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Underground energy line could run through Charles City

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By Bob Steenson, bsteenson@charlescitypress.com

A proposed $2.5 billion underground transmission line to carry electricity from northcentral Iowa to near Chicago could run through Charles City, if the project is approved by regulators.

Direct Connect Development Co. announced Monday a plan for a 349-mile line to run primarily on Canadian Pacific Railroad right-of-way to carry electricity generated by wind power and solar power from Mason City to Plano, Illinois.

The high-voltage DC-current project is being called the SOO Green Renewable Rail Project.

The project will directly create more than 600 jobs during construction and indirectly create more than 200 permanent jobs during operation, according to the announcement. Additional jobs could be created as wind farms are created or expanded to serve the line.

By burying the transmission cables on property already owned or controlled by railroads, instead of stringing them on high-rise towers, the project would limit environmental impact and hopes to avoid landowner and neighbor resistance that has thwarted some other high voltage overhead power transmission projects.

The lines would also be more secure from weather-related power disruptions such as those caused by ice storms or high winds.

The primary route would run along Canadian Pacific Railroad right-of-way from Mason City through Charles City, through New Hampton over to Marquette, down along the Iowa side of the Mississippi River to Sabula, under the Mississippi River and then run to Byron, Illinois, finally ending in Plano, Illinois.

The route could be extended west from Mason City through Algona to Sheldon, and on the eastern end could be extended to Indiana, up to Wisconsin and even looping back into Minnesota.

“The project’s construction methods will limit impacts to the environment by boring under sensitive habitat, limiting the impact on birds and other endangered species,” according to a press release issued by Direct Connect Development Co. (DC DevCo).

Trey Ward, DC DevCo’s CEO, said that deploying the high-voltage transmission technology along railroads “will create a market segment that doesn’t exist today.”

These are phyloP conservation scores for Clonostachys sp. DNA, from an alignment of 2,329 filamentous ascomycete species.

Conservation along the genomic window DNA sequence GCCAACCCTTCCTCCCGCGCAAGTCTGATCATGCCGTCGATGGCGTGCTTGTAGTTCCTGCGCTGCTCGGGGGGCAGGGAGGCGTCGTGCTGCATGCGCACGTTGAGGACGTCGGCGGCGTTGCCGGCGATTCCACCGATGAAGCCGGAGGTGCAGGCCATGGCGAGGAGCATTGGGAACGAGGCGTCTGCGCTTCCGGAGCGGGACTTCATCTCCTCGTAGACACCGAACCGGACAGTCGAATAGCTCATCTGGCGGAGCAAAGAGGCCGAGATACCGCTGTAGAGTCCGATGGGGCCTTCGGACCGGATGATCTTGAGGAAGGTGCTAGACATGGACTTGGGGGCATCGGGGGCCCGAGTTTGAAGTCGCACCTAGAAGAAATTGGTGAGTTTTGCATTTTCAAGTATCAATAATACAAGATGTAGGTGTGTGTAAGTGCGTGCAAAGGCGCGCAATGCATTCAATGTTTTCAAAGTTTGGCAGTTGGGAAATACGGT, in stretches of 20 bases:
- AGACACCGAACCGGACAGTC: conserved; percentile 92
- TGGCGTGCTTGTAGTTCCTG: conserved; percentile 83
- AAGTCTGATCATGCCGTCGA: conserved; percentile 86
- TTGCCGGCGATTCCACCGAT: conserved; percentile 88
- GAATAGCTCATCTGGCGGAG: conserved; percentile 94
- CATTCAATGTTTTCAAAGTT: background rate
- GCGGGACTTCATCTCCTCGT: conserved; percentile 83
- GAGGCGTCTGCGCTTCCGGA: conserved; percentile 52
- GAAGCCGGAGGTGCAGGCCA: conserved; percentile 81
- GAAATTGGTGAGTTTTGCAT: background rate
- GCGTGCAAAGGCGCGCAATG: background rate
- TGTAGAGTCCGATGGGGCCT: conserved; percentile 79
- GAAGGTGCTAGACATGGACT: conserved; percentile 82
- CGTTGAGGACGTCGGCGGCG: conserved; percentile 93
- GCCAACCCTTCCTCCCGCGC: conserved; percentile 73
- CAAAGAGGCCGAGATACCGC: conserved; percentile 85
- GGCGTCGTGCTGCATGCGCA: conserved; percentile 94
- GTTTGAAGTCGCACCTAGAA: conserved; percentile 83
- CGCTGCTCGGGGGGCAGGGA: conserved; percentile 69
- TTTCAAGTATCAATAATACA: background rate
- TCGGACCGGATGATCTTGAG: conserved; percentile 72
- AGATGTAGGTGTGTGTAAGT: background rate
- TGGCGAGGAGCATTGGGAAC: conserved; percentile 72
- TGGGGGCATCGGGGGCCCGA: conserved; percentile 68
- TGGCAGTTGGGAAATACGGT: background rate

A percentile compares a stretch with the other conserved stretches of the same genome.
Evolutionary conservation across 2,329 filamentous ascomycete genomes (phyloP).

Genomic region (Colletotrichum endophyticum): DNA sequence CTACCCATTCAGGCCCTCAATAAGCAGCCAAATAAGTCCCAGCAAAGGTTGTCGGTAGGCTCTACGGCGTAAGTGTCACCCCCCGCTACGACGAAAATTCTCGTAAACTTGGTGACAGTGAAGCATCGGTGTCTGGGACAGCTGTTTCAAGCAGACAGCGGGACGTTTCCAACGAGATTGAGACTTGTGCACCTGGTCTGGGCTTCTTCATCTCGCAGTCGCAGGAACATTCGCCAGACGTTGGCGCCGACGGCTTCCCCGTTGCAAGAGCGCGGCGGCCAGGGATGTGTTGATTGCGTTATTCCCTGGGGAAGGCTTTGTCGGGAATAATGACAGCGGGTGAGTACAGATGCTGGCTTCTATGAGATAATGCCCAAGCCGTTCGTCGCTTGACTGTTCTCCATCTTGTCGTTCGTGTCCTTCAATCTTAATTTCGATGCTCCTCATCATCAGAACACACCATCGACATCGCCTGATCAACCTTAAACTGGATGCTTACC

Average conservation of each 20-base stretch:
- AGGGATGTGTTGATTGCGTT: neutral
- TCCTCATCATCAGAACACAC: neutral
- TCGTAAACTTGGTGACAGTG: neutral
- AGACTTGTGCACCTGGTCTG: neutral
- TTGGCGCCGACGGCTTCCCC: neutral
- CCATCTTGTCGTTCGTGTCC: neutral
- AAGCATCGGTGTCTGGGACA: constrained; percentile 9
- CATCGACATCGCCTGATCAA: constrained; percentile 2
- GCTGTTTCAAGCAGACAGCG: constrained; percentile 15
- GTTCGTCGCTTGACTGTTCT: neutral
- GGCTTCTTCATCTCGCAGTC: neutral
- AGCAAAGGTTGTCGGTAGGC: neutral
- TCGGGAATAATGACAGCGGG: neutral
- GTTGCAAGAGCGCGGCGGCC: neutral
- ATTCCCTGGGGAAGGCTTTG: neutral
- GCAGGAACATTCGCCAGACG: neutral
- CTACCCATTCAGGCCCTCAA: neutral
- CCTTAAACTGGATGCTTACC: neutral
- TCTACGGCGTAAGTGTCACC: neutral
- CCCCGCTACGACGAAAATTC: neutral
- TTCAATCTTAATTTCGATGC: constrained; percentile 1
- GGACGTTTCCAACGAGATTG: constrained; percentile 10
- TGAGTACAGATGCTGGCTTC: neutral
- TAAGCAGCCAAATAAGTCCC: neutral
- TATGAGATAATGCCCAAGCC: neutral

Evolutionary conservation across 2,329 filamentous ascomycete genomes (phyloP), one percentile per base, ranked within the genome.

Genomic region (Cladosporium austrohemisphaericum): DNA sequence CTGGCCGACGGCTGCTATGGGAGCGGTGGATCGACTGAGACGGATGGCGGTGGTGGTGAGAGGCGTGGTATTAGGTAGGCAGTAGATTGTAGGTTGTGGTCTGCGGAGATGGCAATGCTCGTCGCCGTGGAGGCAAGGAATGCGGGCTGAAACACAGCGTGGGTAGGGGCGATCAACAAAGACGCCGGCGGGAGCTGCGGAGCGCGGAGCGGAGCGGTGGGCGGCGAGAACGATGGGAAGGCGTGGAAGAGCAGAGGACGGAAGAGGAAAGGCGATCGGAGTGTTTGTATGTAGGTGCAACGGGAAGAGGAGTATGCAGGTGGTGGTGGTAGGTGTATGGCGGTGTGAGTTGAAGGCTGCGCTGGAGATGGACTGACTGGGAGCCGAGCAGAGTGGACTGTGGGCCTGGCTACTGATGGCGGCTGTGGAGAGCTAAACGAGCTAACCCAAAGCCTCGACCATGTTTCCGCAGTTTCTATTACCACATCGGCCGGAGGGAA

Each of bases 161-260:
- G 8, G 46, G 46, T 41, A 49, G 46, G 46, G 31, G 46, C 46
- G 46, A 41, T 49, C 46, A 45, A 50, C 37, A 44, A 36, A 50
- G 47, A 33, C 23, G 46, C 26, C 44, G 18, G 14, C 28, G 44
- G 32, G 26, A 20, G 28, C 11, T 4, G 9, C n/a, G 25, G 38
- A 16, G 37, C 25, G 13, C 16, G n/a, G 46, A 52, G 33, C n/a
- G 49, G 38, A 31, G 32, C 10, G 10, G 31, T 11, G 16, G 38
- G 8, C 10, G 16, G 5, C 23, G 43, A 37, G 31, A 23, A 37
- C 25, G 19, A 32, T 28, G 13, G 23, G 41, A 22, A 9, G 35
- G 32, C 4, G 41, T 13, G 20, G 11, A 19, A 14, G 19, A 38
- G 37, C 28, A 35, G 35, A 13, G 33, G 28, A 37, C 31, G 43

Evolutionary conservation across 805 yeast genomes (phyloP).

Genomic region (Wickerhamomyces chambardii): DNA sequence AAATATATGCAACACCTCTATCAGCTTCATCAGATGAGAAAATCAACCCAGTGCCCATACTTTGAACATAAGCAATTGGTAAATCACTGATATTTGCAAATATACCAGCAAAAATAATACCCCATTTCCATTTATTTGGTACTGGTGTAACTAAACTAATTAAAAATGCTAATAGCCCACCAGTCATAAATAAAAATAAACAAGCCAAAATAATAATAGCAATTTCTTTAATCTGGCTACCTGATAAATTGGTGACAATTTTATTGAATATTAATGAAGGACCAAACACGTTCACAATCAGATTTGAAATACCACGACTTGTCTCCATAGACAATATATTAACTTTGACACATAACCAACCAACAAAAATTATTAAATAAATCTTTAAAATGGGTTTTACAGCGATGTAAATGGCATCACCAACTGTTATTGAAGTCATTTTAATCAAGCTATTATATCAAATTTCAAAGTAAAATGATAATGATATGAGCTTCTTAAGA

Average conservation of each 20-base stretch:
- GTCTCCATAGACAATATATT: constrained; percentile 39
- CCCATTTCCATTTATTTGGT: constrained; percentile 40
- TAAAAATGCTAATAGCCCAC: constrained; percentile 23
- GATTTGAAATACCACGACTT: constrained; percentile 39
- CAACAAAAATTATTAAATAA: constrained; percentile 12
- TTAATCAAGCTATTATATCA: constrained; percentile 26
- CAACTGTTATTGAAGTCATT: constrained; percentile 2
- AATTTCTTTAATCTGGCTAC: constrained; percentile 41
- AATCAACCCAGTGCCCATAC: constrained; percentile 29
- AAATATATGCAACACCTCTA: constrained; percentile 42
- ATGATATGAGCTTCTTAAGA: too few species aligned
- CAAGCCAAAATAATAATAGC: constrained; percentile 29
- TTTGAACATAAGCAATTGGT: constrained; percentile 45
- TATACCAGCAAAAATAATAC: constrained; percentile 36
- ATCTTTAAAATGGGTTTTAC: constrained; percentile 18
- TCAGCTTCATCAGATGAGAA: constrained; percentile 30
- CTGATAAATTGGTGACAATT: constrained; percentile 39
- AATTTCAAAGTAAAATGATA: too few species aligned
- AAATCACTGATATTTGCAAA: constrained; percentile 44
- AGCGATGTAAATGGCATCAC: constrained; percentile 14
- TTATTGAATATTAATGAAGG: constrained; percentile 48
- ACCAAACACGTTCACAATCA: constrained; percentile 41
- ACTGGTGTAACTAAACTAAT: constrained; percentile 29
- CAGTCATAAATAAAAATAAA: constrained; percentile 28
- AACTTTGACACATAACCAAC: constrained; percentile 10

“The SOO Green project will set the standard regarding how transmission lines are developed and constructed in the U.S.,” Ward said.

SOO Green will serve as a renewable energy hub by connecting two of the largest electric power markets in the United States — the Midcontinent Independent System Operator group (MISO), that includes 15 Midwest states and Manitoba, Canada; and the PJM Interconnection LLC, that includes northern Illinois and parts or all of 12 other eastern states and the District of Columbia.

The project idea had been announced originally in 2017, but the announcement Monday identified three partners that would provide financing.

DC DevCo announced that Jingoli Power of New Jersey, along with two European firms, Siemens Financial Services of Munich, Germany, and Copenhagen Infrastructure Partners of Denmark, will be the main investors for the project.

Siemens will also provide the overall system design, engineering, manufacture and installation of the high voltage DC converter stations that will power the transmission line.

Christian Skakkebaek, senior partner of Copenhagen Infrastructure Partners, said the project “will bring clean energy from the resource-rich Midwest to satisfy the growing demand in Illinois and other eastern markets.”

More than 36 percent of Iowa’s electricity is generated from wind turbines across the state, and that number is expected to grow to 40 percent in the near future.

The press release said the DC DevCo team has more than 150 years of experience in the power and transmission sectors, specializing in renewable energy projects “that focus on de-carbonization, supplying customers with affordable energy and providing a good return for investors.”

“The SOO Green Renewable Rail project is a first-of-its-kind infrastructure project transporting renewable energy through the Midwest via an underground HVDC transmission line along an existing railroad,” the announcement said.

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